In Revelation 22:13, God says, “I am the Alpha and the Omega, the Beginning and the End, the First and the Last.”  In Genesis 1:1 scripture says, “In the beginning God created the heavens and the earth.”  Each time I read through the bible, I learn more about God that I didn’t know before.

The same God that was there before there was anything is the same God who is here now with us.  But what does this mean for us?  Well, for me is means God will not change because I change or because I face some difficulty that I cannot overcome.  You should consider what it means to you.

But when God says He is the Beginning and the End and the First and the Last, He is saying before there was anything to speak about, He was.  And while there are things today to speak about, He is.  And when there is nothing left to speak about, He will be. He was; He is; and He is to come.  He is indeed the same God in all our circumstances.

I have learned some amazing things about God by reading through the bible; but I have also learned some amazing things about myself while learning about God. He is always the same God no matter if I am the same person or not.  God never changes, but I have learned that I should never be the same.

The same God that speaks to us today is the same God who told Abraham to leave his home and go to a place that God would tell him.  Abraham obeyed without hesitation; I learned that I am often hesitant to go where God tells me to go.

The same God that told Abraham to sacrifice his son Isaac is the same God that asks us if we would sacrifice anything of ours that would keep us from having more of Him.  Abraham obeyed without hesitation; I learned I am hesitant to even consider giving up anything I have worked hard to get.

The same God that looked down from heaven and saw Noah trying to live righteously in an unrighteous world is the same God that asks if we will live for Him rather than for man.  I learned that I am often hesitant to live for God if it means man will think I am at odds with him.

And the same God who gave David the courage to stand for Him and slay the giants in his life is the same God who offers this courage to us.  I learned that I am hesitant to accept this courage because I sometimes prefer to live with the giants in my life rather than to defeat them and live like God wants me to live.

Hebrews 13:8 tells us “Jesus Christ is the same yesterday, today and forever.”  He will never change.  He may do things we have not seem Him do before, but that doesn’t mean He changes.  What we do does not indicate who we are.  Rather, who we are determines the things we ought to do. 

He is the same God.  We ought to be the same in accepting who He was; and in Who He is; and Who He promises to be when He returns.  This is the one way we should be the same.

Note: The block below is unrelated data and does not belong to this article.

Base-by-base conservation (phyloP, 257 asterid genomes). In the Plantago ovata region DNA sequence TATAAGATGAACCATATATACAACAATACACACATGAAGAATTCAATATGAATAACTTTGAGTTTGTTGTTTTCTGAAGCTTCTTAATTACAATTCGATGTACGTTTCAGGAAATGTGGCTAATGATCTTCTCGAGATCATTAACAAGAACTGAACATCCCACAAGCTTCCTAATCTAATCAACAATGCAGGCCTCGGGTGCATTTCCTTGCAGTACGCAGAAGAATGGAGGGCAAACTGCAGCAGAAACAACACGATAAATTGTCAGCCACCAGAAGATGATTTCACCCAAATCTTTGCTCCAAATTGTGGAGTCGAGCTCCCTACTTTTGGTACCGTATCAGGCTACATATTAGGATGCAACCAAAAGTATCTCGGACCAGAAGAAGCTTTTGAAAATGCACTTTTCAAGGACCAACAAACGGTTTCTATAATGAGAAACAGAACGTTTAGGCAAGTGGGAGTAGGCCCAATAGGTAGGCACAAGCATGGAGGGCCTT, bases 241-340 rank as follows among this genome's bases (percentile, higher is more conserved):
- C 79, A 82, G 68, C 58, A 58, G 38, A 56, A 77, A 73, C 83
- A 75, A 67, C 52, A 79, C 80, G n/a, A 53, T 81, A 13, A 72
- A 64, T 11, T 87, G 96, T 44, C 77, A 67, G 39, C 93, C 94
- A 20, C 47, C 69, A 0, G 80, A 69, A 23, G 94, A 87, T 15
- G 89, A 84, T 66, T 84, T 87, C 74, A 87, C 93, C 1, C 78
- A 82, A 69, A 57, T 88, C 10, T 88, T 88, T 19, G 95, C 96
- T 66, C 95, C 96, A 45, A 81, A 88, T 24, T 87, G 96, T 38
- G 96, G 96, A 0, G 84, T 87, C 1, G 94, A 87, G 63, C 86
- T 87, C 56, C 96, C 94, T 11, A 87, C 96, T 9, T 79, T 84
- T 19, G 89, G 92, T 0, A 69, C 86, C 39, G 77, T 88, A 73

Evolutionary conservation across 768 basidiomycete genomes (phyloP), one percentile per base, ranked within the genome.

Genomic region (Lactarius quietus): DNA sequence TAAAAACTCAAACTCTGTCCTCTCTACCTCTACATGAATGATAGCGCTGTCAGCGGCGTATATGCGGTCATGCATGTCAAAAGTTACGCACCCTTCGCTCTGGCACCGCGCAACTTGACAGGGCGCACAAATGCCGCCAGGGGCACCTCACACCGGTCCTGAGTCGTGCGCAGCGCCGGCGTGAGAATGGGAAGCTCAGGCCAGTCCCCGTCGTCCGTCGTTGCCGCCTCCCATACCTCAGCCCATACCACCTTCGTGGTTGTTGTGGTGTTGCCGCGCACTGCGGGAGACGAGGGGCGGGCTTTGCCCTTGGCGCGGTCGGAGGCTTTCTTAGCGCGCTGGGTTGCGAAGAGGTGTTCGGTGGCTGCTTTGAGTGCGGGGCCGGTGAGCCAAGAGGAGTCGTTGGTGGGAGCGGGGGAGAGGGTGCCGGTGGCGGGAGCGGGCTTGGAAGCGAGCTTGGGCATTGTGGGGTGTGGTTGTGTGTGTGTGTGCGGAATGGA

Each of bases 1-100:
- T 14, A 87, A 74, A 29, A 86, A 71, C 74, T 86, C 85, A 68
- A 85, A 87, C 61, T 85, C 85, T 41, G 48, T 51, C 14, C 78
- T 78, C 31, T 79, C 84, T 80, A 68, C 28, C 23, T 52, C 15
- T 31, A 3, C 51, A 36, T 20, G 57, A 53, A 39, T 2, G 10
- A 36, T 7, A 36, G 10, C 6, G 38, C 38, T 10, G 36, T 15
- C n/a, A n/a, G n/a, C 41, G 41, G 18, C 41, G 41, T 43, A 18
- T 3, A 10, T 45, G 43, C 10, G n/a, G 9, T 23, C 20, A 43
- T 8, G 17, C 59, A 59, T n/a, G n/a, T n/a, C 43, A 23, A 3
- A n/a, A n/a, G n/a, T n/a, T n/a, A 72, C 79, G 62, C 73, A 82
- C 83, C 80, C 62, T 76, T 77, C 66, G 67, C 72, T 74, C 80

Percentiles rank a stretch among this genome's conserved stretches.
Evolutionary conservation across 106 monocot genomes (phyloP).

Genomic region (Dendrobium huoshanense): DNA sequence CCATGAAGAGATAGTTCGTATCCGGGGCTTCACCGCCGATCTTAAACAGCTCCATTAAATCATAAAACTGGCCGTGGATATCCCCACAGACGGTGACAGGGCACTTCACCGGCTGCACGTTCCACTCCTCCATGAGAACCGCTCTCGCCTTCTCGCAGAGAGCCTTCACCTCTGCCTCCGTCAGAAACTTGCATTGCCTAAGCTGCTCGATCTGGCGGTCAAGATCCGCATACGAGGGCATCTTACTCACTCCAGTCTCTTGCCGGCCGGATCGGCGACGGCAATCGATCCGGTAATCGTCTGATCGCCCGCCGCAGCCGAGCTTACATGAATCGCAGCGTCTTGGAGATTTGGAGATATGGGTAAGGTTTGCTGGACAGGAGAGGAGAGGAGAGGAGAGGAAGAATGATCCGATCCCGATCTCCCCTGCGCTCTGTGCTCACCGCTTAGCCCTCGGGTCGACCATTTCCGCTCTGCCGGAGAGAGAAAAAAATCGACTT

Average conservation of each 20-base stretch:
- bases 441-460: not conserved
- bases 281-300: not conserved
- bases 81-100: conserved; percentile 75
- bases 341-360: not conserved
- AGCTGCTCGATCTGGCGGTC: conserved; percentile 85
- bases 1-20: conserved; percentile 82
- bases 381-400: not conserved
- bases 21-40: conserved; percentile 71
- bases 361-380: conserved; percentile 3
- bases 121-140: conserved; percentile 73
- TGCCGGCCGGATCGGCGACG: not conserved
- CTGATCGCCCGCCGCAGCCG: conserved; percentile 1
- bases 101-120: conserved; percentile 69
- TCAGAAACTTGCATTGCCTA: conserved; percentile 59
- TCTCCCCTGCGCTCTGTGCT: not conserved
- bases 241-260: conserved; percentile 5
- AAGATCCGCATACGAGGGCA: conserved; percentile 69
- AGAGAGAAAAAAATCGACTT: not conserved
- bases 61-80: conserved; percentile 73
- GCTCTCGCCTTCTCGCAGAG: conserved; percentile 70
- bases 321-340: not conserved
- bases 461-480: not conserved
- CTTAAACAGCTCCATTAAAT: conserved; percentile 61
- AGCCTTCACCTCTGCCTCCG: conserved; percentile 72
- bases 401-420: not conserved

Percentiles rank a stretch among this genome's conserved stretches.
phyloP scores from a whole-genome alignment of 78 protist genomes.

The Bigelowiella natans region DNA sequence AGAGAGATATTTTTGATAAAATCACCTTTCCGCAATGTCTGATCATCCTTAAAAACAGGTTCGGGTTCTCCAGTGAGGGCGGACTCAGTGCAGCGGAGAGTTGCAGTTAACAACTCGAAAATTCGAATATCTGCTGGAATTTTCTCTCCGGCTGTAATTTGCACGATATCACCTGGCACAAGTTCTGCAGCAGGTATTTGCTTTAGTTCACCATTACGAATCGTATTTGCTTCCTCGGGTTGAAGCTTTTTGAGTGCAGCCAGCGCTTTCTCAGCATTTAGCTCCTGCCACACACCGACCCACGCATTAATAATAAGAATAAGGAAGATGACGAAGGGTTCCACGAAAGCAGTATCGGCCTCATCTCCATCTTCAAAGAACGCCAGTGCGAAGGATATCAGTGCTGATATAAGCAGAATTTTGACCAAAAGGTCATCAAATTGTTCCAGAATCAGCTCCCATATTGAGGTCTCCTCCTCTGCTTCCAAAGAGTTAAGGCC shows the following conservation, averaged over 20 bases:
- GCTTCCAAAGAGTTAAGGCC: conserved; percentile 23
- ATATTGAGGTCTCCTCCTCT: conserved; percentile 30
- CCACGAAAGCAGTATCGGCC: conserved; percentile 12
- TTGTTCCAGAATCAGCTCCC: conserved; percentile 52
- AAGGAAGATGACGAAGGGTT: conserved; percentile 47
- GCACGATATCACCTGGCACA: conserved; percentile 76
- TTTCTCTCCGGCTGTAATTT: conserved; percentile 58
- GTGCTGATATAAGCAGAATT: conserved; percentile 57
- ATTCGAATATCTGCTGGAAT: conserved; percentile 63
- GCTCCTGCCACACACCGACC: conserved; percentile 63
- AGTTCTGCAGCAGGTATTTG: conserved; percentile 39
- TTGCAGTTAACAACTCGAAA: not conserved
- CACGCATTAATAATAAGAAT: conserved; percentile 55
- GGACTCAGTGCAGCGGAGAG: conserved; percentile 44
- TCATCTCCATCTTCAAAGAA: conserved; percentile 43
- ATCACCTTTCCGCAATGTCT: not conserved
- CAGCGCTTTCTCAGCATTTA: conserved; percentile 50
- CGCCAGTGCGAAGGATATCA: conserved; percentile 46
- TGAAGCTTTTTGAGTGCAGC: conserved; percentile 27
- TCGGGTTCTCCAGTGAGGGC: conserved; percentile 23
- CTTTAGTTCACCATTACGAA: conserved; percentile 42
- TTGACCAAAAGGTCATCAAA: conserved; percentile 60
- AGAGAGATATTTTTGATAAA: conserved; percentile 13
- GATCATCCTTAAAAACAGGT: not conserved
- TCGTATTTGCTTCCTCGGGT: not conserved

Live a Delivered Life.  Love you.

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Know What Is Better

Things are crazy around us today.  People would say that is because things are changing.  But things are not changing as much as we as people are changing.  When we don’t know what to do because something around us seems to be changing, we don’t want to wait till things pass.  We have a tendency today to press forward and to do something anyway.  How much sense does that make?

God will never ask us to change from what is better to something less. God never changes; we change how we view Him.  There are still boys and girls, but we change what it means to be a boy or a girl.  The Truth doesn’t change; people change the Truth.   In my work, I help leaders to see that they must be different in better ways than the people they lead.  In doing this, everyone stands a chance to be better.  But often, leaders do not see this or accept this.

Many leaders don’t look any different, don’t talk any different, don’t dress any different, don’t live any different, and don’t believe any different than the people they lead.  They believe they must be like the people they lead so that people will follow them.  There is nothing better when everything is always the same.  

The idea of things changing is tricky to us.  Many of us believe time usually changes things for the better.  We believe that as we live longer, we become smarter, and we understand better.  So, we think know better than others did yesterday.  But this is not so; it is a trick of the devil.

Being a leader hasn’t changed; we have changed.  Being a parent hasn’t changed; we have changed.  Being a believer hasn’t changed; we have changed what it means to us to be a believer.  But why is this so?  Well, I believe we simply do not know how to live in a world of truths where people want to change the nature of what is true.

Scripture tells us how we as believers should live in an unbelieving world around us.  1 John 2:15 says, “Do not love the world or the things of the world.”  It goes on to say, “If anyone loves the world, the love of the Father is not in him.”

Scripture says these three things are of the world.  The lust of the flesh—wanting what will satisfy you more than what will glorify God.  The lust of the eyes—believing what you see more than what God has said.  And the pride of life—patting yourself on your own back for what you have, more than humbly thanking God for what you have and for what you do not have.

We must be careful never to change from what is Truth to what is loved by the world.  God wants us to love; the world wants us never to hate.  God wants us to care for and about all, but the world wants all things to be equal.  God says Love your neighbor, but the world says accept your neighbor.